Too many would-be African-American writers are not inspirational and write about a single self generated life in a single location.  Many attempt to praise a single generation of humanity such as sing and rap preachers are apt to do while skipping over facts, functions and even geography of the goodness they claim to believe in.  First Lady Michelle Obama will likely attest that quickest road to Princeton is high SAT scores, ... and true happiness is pursued by inspired and motivated sons and daughters up from slavery via generations of goodness by fathers and mothers fathers' and mothers' all the way back to West Africa.  Happiness is a product of goodness which is generated by faith matured by loving and believing in more than simply self.  It is seldom found for long by souls still on the plantations of daily remorse and living without the faith of empowerment by helping others to help themselves! 

Novelists like Terry McMillan and other talented writers might occasionally praise HIS spirit in the sacredness of motherhood, ... but more often than not skip over the rocks upon which it has been anchored.  And, then in their concluding chapters, ... seek to interject victory and triumph in nothingness more likely to depress rather than inspire pursuit of happiness for new generations by good mothers.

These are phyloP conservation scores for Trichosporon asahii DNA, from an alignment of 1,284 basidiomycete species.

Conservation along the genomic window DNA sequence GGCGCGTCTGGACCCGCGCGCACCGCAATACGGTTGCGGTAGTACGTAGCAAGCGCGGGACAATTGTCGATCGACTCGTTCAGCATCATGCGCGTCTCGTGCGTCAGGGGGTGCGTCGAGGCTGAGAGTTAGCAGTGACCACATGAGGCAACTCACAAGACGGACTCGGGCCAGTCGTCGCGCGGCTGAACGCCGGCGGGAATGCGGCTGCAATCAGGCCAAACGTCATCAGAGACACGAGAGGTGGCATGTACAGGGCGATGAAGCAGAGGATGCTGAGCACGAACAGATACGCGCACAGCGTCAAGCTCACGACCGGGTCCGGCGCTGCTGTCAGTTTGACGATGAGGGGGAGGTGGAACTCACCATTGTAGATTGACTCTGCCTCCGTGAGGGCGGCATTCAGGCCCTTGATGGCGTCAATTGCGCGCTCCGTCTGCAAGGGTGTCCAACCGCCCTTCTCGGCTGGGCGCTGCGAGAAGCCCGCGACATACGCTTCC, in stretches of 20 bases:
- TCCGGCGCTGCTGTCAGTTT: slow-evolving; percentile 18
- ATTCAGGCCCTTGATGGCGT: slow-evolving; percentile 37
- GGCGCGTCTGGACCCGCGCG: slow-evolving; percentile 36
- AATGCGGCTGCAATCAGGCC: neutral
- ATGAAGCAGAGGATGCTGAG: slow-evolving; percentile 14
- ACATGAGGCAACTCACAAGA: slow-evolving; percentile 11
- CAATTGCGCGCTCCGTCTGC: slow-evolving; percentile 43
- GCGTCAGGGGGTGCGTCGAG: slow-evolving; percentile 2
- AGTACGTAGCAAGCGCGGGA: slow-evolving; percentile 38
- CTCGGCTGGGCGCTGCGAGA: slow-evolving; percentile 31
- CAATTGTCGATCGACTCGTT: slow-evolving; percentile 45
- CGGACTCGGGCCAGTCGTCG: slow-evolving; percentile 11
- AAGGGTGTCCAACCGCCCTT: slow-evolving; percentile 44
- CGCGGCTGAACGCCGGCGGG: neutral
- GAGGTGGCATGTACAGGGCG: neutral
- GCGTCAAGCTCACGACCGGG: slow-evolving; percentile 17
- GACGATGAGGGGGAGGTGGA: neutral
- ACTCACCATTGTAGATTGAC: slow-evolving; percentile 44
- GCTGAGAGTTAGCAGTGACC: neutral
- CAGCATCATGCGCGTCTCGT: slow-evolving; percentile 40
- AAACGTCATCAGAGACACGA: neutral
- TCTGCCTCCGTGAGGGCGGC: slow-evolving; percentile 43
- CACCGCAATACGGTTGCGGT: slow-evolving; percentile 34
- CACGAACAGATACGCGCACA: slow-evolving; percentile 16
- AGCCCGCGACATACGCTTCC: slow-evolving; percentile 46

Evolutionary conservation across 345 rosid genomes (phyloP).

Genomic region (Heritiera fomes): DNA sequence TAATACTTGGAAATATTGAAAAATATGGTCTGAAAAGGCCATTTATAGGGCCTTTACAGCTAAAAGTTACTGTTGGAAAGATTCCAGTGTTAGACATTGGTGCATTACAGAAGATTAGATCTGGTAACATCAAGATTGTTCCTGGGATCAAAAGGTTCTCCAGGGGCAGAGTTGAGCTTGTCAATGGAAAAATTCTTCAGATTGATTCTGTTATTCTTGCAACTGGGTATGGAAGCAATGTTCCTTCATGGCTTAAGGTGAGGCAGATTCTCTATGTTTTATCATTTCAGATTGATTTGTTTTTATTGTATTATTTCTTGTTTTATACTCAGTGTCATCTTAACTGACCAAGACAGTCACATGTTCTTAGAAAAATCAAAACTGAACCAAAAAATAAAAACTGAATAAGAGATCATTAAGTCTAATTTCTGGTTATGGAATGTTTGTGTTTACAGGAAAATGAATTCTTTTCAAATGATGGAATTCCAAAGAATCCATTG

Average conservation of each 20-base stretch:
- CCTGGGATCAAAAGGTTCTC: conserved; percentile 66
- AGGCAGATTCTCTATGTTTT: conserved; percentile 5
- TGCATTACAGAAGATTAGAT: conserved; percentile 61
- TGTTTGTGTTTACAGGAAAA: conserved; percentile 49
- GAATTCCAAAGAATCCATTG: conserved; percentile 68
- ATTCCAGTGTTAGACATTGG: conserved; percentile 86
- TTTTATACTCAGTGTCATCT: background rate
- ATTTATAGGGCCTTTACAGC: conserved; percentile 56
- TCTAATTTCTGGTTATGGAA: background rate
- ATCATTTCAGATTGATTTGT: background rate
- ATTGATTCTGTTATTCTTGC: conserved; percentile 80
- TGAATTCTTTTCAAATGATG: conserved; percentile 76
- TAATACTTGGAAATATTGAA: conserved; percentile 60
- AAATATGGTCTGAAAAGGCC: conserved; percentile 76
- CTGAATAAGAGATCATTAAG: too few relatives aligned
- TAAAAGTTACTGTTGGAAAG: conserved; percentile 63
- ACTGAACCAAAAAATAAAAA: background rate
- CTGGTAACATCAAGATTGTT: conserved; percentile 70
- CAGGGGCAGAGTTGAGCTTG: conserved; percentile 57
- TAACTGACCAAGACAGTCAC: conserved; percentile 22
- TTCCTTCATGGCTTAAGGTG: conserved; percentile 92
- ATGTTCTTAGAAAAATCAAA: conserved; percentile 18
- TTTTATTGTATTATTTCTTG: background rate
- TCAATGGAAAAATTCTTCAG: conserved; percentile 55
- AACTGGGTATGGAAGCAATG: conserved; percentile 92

There is no literary inspiration or even redeeming reflections in butter-flying from Harlem to Los Angeles, ... even skipping over historic triumphs in Ohio and bloody Kansas where the Civil War actually began. The story of both the Revolutionary and Civil Wars are about men like Henry Hill, ... and his stories are about Ohio whose storied past is about liberty by those who warranted it for others:  to prevent becoming like those who amassed wealth and power by denying it to "the least of us."  

The State of Ohio was admitted to the Union in 1802 as the first state with a constitution specifying no slavery, ... and became a beacon of liberty for thousands of African Americans to migrate there from other states, north and south.  It was an amazing feat of political intrigue by the mostly former Virginia gentlemen like Thomas Worthington and newly elected U.S. President Thomas Jefferson who agreed with thoughts of the future President Abraham Lincoln,

... that slavery should not be allowed to expand westward as new territories entered into the Union as states even if most White inhabitants wanted it.  And, financiers, traders, lawyers and owners in the lucrative slave trade industry opposed government interference or restrictions of their constitutional liberties to pursue "private enterprises."